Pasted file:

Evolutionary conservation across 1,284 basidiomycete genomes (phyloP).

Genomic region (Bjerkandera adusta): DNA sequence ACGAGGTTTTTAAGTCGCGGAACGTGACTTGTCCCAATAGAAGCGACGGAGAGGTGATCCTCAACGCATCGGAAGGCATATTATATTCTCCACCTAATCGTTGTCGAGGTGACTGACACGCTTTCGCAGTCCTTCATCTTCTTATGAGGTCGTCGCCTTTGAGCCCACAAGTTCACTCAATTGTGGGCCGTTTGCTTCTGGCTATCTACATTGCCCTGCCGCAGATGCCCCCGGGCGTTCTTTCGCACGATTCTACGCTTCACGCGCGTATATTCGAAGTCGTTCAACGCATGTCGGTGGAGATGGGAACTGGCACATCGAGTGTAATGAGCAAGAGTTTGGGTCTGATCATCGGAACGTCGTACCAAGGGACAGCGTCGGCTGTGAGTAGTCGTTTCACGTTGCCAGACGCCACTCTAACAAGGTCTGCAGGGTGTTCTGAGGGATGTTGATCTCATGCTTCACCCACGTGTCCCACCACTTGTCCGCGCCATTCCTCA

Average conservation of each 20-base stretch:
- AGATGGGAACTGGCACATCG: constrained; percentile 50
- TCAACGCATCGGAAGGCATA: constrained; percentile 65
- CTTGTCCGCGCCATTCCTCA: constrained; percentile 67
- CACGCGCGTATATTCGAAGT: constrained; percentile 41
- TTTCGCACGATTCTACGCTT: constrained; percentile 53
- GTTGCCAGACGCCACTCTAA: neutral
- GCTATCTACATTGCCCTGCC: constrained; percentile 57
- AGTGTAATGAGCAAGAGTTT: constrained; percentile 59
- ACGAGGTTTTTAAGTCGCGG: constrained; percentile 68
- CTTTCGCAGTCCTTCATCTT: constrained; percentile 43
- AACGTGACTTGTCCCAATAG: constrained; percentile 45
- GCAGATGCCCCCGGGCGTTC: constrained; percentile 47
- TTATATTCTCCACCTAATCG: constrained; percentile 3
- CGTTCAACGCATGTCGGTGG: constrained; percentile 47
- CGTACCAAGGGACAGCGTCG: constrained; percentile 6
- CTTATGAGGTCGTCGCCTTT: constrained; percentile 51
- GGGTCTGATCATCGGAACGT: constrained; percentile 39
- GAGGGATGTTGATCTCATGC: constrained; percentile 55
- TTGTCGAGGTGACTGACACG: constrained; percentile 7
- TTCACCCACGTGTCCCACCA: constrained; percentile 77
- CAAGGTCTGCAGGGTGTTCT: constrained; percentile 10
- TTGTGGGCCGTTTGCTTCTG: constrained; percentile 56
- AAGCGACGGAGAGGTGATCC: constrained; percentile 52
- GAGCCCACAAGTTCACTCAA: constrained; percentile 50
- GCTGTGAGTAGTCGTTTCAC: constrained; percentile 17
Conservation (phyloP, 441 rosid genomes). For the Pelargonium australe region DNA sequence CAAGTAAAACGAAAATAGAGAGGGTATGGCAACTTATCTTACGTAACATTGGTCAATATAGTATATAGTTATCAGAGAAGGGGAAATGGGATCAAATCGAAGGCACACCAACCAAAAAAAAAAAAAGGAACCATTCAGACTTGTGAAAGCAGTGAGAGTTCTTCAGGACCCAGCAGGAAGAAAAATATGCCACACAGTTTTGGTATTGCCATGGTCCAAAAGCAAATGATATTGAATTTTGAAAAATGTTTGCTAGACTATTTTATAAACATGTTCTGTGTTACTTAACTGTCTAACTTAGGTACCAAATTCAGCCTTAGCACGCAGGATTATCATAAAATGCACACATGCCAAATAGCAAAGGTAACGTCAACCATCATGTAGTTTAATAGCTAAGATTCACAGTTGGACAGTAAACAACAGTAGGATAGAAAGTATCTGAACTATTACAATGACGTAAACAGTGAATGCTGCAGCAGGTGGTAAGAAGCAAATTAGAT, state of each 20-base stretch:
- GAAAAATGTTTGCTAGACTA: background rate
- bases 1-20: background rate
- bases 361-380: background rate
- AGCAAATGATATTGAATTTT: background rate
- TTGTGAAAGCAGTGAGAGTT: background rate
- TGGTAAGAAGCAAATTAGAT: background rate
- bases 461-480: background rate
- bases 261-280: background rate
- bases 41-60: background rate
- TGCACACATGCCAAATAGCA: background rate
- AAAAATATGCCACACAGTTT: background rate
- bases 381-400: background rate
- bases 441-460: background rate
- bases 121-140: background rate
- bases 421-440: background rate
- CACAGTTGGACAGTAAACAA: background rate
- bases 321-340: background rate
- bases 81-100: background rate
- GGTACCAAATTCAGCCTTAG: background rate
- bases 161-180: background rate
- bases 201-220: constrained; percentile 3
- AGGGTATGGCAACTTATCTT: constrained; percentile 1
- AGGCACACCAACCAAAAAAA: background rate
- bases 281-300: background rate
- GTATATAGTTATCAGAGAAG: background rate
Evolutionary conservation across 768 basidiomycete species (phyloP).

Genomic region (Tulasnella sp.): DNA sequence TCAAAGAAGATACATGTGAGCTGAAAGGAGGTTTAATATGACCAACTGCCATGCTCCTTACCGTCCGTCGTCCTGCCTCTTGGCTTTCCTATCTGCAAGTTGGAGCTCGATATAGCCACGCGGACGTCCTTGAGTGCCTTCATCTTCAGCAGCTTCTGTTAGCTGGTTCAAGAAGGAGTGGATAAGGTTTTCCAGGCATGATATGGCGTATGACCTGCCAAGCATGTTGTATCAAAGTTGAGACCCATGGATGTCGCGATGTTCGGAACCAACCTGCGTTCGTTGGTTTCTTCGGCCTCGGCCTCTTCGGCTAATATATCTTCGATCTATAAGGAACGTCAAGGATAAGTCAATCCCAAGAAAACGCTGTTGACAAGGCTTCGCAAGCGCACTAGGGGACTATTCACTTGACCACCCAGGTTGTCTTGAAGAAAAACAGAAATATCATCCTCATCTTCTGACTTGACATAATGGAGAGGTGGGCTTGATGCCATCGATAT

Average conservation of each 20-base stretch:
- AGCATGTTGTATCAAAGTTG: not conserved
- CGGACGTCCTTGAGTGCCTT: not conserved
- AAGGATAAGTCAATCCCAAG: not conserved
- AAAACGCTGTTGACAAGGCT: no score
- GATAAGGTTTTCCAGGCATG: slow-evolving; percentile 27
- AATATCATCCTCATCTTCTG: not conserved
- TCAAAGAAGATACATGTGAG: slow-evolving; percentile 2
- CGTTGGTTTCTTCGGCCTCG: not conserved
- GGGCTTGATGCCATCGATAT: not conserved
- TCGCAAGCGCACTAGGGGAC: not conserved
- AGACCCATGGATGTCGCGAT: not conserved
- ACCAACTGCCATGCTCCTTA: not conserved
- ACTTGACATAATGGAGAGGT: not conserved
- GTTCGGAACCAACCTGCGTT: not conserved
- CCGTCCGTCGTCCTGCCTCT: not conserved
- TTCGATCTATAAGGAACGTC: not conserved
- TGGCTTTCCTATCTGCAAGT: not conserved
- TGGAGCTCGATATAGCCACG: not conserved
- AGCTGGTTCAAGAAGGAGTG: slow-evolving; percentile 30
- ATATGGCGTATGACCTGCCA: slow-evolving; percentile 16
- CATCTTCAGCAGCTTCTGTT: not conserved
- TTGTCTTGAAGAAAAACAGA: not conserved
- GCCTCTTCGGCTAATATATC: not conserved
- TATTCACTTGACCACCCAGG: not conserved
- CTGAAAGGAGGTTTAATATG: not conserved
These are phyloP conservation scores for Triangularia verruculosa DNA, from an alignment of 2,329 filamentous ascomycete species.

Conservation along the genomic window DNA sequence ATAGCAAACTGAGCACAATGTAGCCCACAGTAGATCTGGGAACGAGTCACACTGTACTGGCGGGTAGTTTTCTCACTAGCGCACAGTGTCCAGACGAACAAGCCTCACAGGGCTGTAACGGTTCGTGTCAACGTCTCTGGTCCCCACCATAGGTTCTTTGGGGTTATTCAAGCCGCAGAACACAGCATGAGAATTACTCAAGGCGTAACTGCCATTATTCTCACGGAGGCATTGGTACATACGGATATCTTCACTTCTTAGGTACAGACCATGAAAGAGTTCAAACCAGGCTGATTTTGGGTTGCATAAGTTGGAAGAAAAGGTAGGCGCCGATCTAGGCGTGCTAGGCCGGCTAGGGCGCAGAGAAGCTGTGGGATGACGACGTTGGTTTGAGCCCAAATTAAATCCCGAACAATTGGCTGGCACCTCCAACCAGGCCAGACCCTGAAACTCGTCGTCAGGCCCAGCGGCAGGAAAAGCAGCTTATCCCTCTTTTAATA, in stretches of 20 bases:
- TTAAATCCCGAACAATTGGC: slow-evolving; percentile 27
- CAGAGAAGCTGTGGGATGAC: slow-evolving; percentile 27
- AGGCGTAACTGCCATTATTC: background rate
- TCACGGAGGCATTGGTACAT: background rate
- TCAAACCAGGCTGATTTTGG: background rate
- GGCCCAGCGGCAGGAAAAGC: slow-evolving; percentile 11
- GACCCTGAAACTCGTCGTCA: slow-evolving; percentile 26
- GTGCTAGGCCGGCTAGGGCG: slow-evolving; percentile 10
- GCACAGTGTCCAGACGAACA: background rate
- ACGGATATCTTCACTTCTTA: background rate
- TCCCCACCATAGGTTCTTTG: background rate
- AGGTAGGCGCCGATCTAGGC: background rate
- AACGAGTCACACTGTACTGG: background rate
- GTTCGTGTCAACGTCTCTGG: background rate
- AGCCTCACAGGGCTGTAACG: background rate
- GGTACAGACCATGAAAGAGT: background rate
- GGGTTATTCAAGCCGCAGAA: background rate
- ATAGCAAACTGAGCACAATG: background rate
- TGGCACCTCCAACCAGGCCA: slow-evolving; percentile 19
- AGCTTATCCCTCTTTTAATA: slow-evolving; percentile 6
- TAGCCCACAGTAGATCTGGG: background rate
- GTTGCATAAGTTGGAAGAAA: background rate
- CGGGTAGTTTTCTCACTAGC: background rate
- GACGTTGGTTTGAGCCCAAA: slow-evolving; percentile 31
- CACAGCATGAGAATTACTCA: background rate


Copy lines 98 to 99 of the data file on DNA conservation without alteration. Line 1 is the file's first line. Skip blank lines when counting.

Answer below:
- GTTCGTGTCAACGTCTCTGG: background rate
- AGCCTCACAGGGCTGTAACG: background rate